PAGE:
Another Sellout of the Workers? Labor Law 'Reform.'

By Bacon, David | The Nation, May 30, 1994 | Go to article overview

Another Sellout of the Workers? Labor Law 'Reform.'


Bacon, David, The Nation


It has been an age since working people saw labor law as any real protection, and now, as the Clinton Administration's Commission on the Future of Worker-Management Relations readies its preliminary report on labor law reform, many workers and unions fear that instead of serving the majority of America's people, Washington will tailor the rules even further to fit the needs of corporate special interests.

A year ago Secretary of Labor Robert Reich suggested the direction in which the commission was heading with his observation that "the jury is still out on whether the traditional union is necessary for the new workplace." At the time, a series of hearings were being held throughout the country at which workers explained to commissioners the realities of work life in America. They spoke of their powerlessness in the absence of a union; of the terror accompanying organizing drivers; of the endless delays by the National Labor Relations Board, to the benefit of unionbusting employers; of employers who regularly and with impunity fire workers for organizing activities; of the further obstacles to negotiating a first contract; of strikes broken by scabs who often as not are made permanent replacements; of companies that close and reopen, changing names and owners and tossing out union contracts undeterred.

Presented with such a litany of abuses against workers, the commissioners must not have been overly surprised that most employers took the position that little reform of the labor law is needed. Indeed, it was union pressure for a far-reaching review of the law that pushed the Administration to set up the commission. But as the commissioners draft the findings of their investigation - to be released in late May, with recommendations to come in November - it appears that rather than propose steps to enforce existing rights or expand them, the Administration's advisers will strike at the heart of workers' fundamental right to form independent organizations. For months now people have been talking darkly of the return of the company union.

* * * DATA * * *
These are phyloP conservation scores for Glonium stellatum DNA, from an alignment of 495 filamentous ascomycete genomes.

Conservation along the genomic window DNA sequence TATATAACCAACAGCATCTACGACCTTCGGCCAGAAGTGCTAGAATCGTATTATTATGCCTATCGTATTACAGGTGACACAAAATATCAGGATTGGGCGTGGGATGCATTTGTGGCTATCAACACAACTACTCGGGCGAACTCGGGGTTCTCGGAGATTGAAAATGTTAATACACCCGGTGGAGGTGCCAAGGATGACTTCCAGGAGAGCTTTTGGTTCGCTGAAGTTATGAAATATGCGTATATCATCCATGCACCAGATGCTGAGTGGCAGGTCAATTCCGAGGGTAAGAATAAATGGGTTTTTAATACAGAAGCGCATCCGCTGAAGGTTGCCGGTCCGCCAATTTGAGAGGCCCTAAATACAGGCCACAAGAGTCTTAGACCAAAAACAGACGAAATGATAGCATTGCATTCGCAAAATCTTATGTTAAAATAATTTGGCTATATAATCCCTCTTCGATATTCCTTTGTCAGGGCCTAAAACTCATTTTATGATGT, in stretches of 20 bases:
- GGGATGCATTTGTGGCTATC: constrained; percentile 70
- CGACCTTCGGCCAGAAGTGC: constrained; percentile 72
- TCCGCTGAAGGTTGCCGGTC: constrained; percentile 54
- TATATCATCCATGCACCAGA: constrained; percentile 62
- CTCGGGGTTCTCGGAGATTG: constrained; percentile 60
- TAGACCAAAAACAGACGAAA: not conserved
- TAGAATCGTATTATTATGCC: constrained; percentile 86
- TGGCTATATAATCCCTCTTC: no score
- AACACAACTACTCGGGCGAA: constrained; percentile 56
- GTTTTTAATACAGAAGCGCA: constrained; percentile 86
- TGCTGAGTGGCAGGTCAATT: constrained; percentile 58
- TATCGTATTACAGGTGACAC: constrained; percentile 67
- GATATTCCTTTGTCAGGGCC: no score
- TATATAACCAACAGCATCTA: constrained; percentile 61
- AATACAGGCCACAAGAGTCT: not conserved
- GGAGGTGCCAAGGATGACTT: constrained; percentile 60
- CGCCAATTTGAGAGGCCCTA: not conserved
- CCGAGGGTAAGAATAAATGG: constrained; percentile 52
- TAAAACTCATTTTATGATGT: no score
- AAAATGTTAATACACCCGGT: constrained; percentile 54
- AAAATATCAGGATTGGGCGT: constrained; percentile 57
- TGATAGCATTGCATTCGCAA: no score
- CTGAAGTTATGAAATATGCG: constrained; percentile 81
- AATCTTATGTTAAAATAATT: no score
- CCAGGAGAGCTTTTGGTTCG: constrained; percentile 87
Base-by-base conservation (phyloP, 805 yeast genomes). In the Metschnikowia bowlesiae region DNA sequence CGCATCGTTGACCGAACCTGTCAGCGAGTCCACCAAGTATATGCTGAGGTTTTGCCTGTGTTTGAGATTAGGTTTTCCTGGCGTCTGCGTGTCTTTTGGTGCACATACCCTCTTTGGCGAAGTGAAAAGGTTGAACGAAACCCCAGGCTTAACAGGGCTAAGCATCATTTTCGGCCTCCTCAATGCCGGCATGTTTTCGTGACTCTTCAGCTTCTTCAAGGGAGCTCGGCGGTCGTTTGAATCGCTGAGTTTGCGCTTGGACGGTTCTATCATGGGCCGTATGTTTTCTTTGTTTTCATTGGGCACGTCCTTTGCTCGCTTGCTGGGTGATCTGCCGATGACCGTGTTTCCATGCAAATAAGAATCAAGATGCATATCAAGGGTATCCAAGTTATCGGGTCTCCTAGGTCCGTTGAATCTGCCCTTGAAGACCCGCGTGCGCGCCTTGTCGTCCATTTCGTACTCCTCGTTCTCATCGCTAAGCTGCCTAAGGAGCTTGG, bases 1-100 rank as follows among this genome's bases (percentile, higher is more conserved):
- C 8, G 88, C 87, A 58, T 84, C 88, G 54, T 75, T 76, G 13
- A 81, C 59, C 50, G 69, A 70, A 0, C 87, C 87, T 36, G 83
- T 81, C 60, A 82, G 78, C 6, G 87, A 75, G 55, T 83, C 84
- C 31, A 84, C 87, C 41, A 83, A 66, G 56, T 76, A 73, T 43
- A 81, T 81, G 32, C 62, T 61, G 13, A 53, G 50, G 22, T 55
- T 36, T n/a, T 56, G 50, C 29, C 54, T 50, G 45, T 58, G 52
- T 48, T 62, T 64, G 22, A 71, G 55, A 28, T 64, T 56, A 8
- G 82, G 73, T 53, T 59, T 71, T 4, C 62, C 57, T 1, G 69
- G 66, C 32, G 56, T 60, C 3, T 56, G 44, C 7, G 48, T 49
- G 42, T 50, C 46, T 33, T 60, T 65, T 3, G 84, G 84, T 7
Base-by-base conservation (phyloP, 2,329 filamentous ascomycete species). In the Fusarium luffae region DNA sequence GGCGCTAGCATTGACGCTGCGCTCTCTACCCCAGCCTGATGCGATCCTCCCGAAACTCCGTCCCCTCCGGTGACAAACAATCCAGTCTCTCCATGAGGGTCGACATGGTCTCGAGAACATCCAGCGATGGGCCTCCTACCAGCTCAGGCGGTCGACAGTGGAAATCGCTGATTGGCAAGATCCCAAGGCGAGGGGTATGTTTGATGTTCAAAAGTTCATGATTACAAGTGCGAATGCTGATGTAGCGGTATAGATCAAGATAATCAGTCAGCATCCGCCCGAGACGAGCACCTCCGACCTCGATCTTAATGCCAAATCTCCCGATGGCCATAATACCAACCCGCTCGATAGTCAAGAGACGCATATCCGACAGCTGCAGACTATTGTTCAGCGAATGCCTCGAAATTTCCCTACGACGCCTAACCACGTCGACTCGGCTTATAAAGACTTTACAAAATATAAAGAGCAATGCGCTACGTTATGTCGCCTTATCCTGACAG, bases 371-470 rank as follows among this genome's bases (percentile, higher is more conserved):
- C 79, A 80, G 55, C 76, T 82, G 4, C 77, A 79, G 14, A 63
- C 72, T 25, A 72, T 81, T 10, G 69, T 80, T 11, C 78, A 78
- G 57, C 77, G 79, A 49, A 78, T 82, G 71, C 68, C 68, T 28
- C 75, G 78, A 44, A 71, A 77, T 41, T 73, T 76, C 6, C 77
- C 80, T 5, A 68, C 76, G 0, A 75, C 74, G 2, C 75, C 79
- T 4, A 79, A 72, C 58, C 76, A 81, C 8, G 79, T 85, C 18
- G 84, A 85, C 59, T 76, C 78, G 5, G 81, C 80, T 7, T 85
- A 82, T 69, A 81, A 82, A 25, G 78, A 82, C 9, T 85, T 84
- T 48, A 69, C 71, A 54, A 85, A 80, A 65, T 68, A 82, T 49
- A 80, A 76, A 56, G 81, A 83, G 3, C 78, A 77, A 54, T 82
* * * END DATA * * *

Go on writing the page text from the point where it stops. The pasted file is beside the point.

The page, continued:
Such "unions" are prohibited under Section 8(a)(2) of the National Labor Relations Act, a k a the Wagner Act. The law was written in the 1930s, after years in which employer-dominated unions had been established to prevent workers from organizing unions of their own. John D. Rockefeller, for example, drew up the Colorado Industrial Plan for worker-management cooperation in 1914. "Until labor and capital join hands and recognize their interest is a common interest," Rockefeller announced, " . . . there can be no progress." Just weeks earlier his goons had slaughtered the wives and children of striking workers in the infamous Ludlow massacre.

Although conditions have changed since then (instead of being killed outright, strikers' families today are starved and driven into penury), American corporatists articulate a vision of progress that's not very different from Rockefeller's. Its watchword is "cooperation" and its symbol is the worker-management team. For the past twenty years such in-plant committees have become increasingly common in both union and nonunion settings. In every case the object is to undermine the idea that workers and bosses have distinct, and fundamentally antagonistic, interests and to get the two sides to work together for a common corporate goal: increased productivity and competitiveness, more plainly understood as doing more work in less time with fewer people for lower pay.

For bosses, there's only one problem with the various schemes for labor-management cooperation: Many of them are illegal. In 1992 the N.L.R.B. ruled that worker-management committees are de facto company unions, and are thus prohibited under Section 8(a)(2), where they are used to campaign against unions in organizing drives or where they are set up without negotiations in a union workplace.

The N.L.R.B.'s decision involved a small electronics company in Indiana called Electromation, and it sent a special shudder through the high-tech manufacturing sector, where the rate of unionization is extremely low and experimentation with cooperative schemes is extensive. …

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